‘no one has the sand to stand against him’
      • ‘It is annoying when a guy with a novelty helmet thinks he has the sand to run a million dollar organization.’
    5. 1.5 A light yellow-brown color like that of sand.
      • ‘Nude tones like beige, sand and linen look best on skin that's moist, dewy and natural-looking.’
      • ‘This newspaper has learned that the poisonous sand coloured Weever fish has arrived in local waters as a result of global warming.’
      • ‘Some ladies however prefer to go neutral in warm beige, sand and khaki combinations.’
      • ‘The ground was light sand that matched my tan clothes perfectly and the seats surrounding me were all made out of stone.’
      • ‘The main bathroom is also at this level and features a stone wall, sand coloured tiles and rustic style walls.’
      • ‘The floor was golden brown and sand colored tile that was arranged in large squares and the small slivers of grout looked like gold.’
      • ‘He had shaggy sand coloured hair, and today he was wearing another oddly coloured blazer from his collection.’
      • ‘He is a rather portly man with wavy, sand coloured hair and a farmer's style shirt.’
      • ‘The officer was built like a wrestler, with thinning sand coloured hair and a neatly groomed beard.’

verb

[with object]
  • 1Smooth or polish with sandpaper or a mechanical sander.

    ‘sand the rusty areas until you expose bare metal’
    • ‘Taking rough-grit sandpaper, sand the remaining membrane out of the gourd.’
    • ‘The bookcase and shelves were sealed with a primer, then sanded smooth with medium-grade sandpaper.’
    • ‘Once it begins to wear out it is no longer sanding, but polishing, which will close the grain again.’
    • ‘The gesso ground is sanded smooth so that acrylic glazes bead up and acquire a high-resolution look while emphasizing the picture plane.’
    • ‘Once I had it smooth I used some 220 grit Wet and Dry and sanded the edges smooth under running water.’
    • ‘Sand blasting would leave marks and sand in the wood, which would have to be sanded out and filled in to obtain a smooth final finish.’
    • ‘Aluminum siding, however, has a baked enamel finish so it can be sanded or scuffed up, then primed with a special etching primer developed just for this purpose.’
    • ‘Lacquer, shellac, varnish stay on top of the wood; if worn off in traffic areas, usually the whole floor has to be sanded and refinished.’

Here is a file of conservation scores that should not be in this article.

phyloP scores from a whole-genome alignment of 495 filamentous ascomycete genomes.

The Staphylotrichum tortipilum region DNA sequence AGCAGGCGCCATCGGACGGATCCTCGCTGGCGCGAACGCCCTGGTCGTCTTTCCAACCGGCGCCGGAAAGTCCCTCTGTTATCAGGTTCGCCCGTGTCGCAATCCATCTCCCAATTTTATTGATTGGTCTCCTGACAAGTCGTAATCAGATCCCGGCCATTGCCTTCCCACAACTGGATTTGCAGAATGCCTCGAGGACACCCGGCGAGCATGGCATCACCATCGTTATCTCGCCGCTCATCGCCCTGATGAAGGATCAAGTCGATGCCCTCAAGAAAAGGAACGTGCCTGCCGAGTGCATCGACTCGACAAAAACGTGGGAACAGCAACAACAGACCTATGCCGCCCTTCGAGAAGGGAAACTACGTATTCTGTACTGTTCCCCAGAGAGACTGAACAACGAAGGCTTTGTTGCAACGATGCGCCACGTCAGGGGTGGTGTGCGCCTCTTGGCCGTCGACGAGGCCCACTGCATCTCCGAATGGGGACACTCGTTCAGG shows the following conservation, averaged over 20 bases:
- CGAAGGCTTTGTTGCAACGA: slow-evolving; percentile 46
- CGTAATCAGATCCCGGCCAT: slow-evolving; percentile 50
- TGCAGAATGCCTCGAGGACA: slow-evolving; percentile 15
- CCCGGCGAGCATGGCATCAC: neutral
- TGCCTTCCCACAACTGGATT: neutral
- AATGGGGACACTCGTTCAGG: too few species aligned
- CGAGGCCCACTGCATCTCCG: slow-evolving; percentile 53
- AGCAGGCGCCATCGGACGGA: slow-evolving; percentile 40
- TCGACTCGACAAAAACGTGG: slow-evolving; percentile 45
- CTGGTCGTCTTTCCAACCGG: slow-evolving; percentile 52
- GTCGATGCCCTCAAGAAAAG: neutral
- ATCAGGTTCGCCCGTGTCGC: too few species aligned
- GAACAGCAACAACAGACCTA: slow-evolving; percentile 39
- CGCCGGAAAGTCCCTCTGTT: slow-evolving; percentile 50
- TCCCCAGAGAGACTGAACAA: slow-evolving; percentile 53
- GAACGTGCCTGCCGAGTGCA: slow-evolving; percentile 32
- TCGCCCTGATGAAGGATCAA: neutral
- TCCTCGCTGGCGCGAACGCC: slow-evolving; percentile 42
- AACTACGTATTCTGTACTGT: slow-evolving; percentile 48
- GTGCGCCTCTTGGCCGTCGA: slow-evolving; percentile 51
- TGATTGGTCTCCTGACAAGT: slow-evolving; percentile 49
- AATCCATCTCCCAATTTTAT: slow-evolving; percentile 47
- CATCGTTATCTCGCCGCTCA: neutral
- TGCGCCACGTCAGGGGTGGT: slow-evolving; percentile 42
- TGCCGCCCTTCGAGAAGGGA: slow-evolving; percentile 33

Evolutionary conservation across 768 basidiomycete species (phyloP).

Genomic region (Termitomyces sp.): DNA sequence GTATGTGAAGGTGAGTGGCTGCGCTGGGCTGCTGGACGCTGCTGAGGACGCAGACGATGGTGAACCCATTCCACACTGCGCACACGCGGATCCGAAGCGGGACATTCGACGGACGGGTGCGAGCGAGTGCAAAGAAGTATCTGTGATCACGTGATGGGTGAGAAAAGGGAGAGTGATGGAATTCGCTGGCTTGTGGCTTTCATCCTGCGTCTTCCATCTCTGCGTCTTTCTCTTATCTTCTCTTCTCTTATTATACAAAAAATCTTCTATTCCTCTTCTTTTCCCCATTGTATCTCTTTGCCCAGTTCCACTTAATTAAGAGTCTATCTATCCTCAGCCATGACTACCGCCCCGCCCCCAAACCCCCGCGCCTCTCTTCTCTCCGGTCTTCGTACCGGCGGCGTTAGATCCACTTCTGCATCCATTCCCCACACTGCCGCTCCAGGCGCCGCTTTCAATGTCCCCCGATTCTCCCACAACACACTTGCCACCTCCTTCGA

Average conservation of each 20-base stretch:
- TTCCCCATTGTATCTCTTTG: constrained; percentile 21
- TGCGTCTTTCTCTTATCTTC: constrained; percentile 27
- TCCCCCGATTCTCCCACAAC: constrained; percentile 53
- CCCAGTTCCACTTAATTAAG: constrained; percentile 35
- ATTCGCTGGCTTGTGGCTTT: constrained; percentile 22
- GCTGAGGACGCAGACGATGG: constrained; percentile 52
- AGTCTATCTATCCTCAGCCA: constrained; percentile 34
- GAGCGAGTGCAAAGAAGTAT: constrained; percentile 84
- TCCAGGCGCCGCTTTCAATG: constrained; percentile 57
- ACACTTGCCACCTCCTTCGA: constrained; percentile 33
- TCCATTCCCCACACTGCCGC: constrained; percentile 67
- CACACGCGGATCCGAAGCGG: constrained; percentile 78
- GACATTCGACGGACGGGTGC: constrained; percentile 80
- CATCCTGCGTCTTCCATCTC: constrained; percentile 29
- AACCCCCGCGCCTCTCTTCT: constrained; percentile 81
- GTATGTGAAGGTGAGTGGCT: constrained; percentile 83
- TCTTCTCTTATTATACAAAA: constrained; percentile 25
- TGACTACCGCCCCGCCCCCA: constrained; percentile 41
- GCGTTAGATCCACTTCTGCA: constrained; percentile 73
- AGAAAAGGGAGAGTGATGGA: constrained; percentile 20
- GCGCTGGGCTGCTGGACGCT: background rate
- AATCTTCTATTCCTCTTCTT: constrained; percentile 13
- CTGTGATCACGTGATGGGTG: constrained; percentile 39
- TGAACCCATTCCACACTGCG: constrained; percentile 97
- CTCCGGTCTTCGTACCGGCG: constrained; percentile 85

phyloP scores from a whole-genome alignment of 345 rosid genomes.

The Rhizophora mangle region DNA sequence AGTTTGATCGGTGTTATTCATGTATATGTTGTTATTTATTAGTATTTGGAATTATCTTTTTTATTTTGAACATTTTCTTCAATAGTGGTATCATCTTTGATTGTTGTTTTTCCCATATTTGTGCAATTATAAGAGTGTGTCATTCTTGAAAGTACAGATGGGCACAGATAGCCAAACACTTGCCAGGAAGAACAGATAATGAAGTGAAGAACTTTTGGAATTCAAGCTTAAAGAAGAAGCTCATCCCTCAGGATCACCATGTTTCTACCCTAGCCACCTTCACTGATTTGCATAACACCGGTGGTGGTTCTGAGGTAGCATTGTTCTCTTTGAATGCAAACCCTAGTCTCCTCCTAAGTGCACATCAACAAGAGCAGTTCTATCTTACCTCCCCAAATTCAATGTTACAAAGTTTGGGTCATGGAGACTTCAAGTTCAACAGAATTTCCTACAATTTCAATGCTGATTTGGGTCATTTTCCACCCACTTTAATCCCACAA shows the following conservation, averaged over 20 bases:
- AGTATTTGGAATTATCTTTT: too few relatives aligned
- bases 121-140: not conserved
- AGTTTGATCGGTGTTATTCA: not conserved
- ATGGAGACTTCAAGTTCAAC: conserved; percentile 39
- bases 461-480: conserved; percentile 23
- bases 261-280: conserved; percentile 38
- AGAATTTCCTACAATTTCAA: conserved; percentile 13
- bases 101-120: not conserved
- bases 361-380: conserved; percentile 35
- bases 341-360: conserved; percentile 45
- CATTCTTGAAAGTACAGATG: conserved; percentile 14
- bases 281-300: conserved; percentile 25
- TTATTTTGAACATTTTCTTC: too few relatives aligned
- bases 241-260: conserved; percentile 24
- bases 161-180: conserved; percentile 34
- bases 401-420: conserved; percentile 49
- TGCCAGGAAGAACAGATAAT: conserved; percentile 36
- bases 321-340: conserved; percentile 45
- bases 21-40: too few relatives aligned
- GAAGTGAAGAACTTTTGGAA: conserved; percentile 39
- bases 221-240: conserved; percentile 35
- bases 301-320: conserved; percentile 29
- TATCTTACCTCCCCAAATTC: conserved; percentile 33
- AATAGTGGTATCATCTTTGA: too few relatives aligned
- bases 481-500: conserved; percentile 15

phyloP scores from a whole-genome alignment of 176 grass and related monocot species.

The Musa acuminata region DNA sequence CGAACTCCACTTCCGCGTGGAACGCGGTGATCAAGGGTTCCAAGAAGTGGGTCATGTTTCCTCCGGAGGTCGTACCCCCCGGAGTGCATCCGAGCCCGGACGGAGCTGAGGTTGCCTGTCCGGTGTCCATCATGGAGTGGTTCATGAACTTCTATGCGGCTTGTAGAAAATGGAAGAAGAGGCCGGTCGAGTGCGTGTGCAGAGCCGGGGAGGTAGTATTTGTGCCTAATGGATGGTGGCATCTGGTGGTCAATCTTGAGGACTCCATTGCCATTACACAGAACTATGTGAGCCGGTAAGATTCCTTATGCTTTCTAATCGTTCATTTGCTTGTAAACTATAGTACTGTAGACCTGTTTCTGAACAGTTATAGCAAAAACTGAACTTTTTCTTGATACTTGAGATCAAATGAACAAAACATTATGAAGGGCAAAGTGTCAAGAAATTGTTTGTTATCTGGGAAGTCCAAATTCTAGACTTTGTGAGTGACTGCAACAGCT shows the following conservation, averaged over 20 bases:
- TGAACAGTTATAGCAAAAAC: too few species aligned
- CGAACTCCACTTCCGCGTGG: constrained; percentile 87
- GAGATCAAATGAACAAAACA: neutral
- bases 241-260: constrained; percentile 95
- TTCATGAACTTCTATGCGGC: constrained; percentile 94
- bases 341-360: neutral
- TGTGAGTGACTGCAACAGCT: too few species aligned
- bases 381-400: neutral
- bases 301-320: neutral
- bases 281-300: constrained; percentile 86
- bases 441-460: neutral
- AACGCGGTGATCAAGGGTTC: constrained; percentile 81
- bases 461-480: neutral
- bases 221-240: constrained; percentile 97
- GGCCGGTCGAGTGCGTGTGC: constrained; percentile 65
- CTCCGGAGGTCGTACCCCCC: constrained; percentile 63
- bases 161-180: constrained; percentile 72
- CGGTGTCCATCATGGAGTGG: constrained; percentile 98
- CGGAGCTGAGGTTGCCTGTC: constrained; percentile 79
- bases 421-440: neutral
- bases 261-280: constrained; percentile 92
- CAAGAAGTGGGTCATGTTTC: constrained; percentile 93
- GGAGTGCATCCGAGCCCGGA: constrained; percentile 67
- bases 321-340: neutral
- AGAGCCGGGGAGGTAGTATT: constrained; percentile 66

• ‘The surfaces are built from slender pieces of 3/4-inch-thick plywood laminated together, then sanded smooth.’
    • ‘Some log furniture is sanded smooth, some are skipped peeled, some have the bark on and some are completely peeled.’
    • ‘Lightly sand the entire board smooth, but be careful not to remove too much finish from surrounding boards.’
    • ‘After peeling the bark, the knots where the branches were need to be sanded to a very smooth finish.’
    • ‘Start with 80-grit paper until the dent or scratch is sanded out, then finish-sand and feather into the surrounding area with 120-grit paper.’
    • ‘Cover the patch with compound, allow it to dry, and sand it smooth after drying.’
    • ‘If the rust refuses to budge, use a #800 sand paper to sand the metal and repaint.’
    • ‘Corion can be sanded lightly using number 800 sandpaper.’
    • ‘Joints and spackled areas should be thoroughly cured and sanded smooth.’
    • ‘Attach plywood with panel adhesive and brads and sand it flush with front edge.’
    • ‘Once it's completely dry, it can be sanded, drilled or cut with normal woodworking tools.’
    • ‘Once the worst pitting and damage is filed away, he sands the metal with a coarse sandpaper.’
  • 2Sprinkle or overlay with sand, to give better purchase on a surface.

    • ‘The heavily sanded Turf Moor surface is a cause for concern ahead of tonight's big kick-off.’
    • ‘Citing a similar accident the week before on Ring Road, one taxi driver speculated that if the city had sanded the road sooner, the accident wouldn't have happened.’

Phrases

  • the sands of time

    • The allotted time.

      • ‘She must be wondering whether the sands of time are running out, ridiculous as it might sound for a youngster of her tender years.’
      • ‘In that respect he is fortunate that golf, more than any other major sport, is kind to the middle-aged, but even at the relatively young age of 43 the sands of time are running out.’
      • ‘Whatever the party members may think, soldiers in Germany must know the sands are running out.’

Origin

Old English, of Germanic origin; related to Dutch zand and German Sand.

Pronunciation

sand

/sand//sænd/